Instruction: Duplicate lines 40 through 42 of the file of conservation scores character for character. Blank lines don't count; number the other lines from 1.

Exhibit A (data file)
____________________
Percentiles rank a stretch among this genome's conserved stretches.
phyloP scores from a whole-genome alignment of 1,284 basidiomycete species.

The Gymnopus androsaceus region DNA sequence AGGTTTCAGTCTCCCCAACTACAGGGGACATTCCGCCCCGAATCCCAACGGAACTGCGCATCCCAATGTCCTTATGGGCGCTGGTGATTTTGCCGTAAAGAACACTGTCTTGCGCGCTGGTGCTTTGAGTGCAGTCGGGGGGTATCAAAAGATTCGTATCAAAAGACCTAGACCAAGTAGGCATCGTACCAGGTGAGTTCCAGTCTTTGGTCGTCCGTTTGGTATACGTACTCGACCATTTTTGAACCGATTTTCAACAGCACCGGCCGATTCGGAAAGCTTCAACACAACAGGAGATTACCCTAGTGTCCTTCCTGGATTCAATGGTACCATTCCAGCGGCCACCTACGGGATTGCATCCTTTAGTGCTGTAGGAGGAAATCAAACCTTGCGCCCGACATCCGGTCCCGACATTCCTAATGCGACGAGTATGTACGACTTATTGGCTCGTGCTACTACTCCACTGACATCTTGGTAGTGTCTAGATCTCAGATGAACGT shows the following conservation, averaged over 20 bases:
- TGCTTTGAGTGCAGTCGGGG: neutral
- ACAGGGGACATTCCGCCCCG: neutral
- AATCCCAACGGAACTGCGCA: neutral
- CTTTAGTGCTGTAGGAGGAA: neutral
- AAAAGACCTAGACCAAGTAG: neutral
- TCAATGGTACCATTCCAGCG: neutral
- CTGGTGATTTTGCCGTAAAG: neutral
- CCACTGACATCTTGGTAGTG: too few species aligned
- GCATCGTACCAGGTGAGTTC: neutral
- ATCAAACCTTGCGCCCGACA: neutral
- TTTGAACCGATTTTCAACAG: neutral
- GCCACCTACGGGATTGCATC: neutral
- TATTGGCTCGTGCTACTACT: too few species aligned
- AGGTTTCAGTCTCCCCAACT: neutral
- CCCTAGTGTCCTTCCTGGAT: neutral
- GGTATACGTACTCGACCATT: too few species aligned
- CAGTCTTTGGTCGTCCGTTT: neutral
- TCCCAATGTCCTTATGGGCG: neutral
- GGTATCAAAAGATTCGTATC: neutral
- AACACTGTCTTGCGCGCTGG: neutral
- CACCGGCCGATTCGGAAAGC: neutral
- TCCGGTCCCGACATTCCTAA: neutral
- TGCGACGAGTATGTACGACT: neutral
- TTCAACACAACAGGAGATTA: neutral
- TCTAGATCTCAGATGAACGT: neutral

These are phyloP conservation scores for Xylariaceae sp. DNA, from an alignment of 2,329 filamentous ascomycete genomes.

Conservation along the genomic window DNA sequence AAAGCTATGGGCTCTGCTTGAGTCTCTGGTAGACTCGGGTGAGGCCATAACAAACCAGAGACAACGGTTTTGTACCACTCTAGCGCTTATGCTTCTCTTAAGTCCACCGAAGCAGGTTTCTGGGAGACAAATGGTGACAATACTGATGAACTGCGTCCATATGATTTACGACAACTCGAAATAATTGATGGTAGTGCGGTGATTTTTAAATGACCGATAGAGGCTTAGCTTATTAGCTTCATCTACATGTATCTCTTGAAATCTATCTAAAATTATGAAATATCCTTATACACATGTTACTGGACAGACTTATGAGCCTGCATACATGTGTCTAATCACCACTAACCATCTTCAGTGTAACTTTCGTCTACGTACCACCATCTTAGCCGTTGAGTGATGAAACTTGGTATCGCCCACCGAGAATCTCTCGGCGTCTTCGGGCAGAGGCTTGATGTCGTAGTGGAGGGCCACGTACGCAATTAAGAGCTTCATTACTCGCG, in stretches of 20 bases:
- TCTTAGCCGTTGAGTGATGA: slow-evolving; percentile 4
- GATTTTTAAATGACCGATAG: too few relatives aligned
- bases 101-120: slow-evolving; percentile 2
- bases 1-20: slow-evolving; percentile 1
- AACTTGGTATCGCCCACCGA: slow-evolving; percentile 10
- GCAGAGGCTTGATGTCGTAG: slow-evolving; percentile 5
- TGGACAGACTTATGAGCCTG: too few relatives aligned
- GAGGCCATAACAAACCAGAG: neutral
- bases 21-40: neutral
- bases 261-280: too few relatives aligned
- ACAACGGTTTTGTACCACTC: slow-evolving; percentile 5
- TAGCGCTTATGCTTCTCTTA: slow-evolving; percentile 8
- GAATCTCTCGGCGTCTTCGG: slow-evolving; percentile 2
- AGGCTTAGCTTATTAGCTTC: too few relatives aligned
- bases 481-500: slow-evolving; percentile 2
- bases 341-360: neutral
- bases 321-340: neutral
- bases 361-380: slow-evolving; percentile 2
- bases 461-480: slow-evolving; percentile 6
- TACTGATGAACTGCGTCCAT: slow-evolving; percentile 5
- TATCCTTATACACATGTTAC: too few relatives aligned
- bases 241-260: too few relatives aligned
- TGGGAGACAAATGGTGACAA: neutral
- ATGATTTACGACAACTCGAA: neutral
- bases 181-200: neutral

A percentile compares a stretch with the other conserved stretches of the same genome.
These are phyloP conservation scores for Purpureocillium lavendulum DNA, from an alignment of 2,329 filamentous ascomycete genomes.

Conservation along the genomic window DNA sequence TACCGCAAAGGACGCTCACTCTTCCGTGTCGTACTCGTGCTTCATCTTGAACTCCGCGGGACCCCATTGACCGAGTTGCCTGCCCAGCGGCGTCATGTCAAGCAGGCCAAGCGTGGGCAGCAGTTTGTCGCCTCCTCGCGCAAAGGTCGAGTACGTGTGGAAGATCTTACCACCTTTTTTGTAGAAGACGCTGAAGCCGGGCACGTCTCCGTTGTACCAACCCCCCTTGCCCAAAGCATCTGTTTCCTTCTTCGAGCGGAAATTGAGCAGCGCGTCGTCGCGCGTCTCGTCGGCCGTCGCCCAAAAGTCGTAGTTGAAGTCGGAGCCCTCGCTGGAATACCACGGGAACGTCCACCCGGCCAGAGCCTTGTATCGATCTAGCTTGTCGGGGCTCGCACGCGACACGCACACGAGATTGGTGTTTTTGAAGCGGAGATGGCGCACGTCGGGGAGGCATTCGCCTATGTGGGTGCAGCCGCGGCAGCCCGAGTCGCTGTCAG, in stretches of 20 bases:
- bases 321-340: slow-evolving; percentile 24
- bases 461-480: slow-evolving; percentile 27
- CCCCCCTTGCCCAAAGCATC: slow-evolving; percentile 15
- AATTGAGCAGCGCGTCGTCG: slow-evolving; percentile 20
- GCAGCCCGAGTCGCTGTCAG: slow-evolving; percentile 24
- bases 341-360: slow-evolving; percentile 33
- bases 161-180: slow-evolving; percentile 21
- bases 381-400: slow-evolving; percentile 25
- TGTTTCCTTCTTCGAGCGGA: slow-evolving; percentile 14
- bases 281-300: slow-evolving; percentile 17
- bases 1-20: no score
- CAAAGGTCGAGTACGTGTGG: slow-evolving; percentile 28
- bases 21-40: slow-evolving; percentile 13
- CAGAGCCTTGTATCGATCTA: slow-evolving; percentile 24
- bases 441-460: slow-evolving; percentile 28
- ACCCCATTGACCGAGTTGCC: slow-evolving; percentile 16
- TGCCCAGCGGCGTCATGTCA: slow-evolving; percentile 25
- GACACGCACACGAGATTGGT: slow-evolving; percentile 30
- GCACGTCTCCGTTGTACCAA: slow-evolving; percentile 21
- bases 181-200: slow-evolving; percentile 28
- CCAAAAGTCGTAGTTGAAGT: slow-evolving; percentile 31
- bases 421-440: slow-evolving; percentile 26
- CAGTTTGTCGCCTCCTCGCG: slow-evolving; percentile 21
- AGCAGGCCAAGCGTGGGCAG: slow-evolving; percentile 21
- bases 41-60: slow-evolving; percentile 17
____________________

- bases 261-280: too few relatives aligned
- ACAACGGTTTTGTACCACTC: slow-evolving; percentile 5
- TAGCGCTTATGCTTCTCTTA: slow-evolving; percentile 8